The case could be settled before the trial is scheduled to begin on March 19. Both sides are in mediation with Mario M. Cuomo, the former New York governor.
In his ruling, Judge Jed S. Rakoff rejected the argument by lawyers for Fred Wilpon and Saul Katz, the Mets’ owners, that a jury trial was precluded when the case was moved from Federal Bankruptcy Court to United States District Court.
The Mets’ owners asserted that the trustee had no standing to a jury trial under bankruptcy law and the Seventh Amendment to the United States Constitution.
Rakoff ruled bankruptcy trustees like Irving H. Picard, who filed the case against the Mets’ owners, “have rights under the Seventh Amendment” to a jury trial. He wrote that Picard did not waive his right to a jury trial by filing the case in bankruptcy court.
Generally, bankruptcy courts are not authorized to conduct jury trials.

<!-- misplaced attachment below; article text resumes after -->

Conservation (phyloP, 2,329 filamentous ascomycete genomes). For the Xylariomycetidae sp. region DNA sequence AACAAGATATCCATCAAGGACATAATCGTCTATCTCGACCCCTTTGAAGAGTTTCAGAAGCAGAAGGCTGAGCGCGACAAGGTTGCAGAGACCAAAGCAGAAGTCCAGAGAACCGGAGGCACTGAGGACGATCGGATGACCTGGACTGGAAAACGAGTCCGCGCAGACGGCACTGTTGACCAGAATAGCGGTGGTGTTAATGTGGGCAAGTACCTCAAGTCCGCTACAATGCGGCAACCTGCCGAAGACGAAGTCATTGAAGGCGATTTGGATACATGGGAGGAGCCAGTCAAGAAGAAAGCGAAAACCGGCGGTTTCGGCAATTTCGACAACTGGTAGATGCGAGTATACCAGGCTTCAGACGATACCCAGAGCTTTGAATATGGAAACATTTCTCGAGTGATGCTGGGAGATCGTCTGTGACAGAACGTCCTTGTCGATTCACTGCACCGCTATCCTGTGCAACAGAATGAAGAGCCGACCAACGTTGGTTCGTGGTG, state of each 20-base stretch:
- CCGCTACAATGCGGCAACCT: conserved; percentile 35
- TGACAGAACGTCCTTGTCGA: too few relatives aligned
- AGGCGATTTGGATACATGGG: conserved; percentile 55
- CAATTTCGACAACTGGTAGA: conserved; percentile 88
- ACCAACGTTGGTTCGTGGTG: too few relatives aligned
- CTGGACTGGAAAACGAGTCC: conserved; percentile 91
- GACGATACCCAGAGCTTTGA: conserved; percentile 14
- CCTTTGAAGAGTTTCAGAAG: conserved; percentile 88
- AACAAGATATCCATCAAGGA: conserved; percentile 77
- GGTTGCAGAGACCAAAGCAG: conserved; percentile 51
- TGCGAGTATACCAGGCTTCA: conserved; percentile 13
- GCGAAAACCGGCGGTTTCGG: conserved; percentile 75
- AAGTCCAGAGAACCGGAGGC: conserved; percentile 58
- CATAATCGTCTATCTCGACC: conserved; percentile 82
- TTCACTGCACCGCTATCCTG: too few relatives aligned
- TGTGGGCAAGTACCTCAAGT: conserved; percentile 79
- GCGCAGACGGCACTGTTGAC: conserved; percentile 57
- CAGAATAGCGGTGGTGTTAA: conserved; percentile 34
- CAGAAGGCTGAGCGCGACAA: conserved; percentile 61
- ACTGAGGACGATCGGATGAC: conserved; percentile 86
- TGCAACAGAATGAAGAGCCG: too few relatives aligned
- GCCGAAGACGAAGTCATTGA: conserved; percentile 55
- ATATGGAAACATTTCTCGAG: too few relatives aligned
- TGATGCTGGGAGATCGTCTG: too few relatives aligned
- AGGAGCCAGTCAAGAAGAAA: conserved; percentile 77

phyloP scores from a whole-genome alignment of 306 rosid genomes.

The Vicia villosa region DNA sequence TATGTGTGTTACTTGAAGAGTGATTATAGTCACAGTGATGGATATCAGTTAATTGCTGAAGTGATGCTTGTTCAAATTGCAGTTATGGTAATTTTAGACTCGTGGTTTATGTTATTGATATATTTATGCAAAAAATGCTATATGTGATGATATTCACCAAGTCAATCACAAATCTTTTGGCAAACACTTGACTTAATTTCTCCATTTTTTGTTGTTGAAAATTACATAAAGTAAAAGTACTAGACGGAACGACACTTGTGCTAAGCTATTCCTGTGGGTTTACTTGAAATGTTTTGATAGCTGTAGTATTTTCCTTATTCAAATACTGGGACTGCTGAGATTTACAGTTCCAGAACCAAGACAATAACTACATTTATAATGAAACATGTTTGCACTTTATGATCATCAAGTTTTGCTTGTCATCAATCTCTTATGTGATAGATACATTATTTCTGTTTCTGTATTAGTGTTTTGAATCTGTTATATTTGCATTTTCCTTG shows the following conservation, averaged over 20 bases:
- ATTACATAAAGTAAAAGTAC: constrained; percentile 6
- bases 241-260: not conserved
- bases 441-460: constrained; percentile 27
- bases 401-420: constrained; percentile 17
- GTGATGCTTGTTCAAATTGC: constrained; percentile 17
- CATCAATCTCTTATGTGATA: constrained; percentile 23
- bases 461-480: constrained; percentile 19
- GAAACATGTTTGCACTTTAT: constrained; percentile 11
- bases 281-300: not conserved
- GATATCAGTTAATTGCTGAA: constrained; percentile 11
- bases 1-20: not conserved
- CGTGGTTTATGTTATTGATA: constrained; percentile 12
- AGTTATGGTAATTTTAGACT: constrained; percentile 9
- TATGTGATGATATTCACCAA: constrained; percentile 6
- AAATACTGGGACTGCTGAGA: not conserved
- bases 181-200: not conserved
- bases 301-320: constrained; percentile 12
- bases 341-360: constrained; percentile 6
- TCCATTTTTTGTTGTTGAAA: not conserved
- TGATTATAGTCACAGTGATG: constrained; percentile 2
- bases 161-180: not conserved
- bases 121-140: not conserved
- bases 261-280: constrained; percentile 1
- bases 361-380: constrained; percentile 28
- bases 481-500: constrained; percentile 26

Picard has accused Wilpon and Katz of being willfully blind to warnings that Madoff was up to no good during their many years of investing with him and sought to recover $1 billion in principal and “fictitious profits.”
Wilpon and Katz have denied having any such knowledge and have accused Picard of inventing and twisting evidence.
In September, Rakoff tossed out 9 of 11 counts against Wilpon and Katz and reduced their maximum financial liability to $386 million. That ruling might have given Wilpon and Katz confidence in having the case decided by Rakoff instead of a jury faced with a complex case involving securities and bankruptcy law.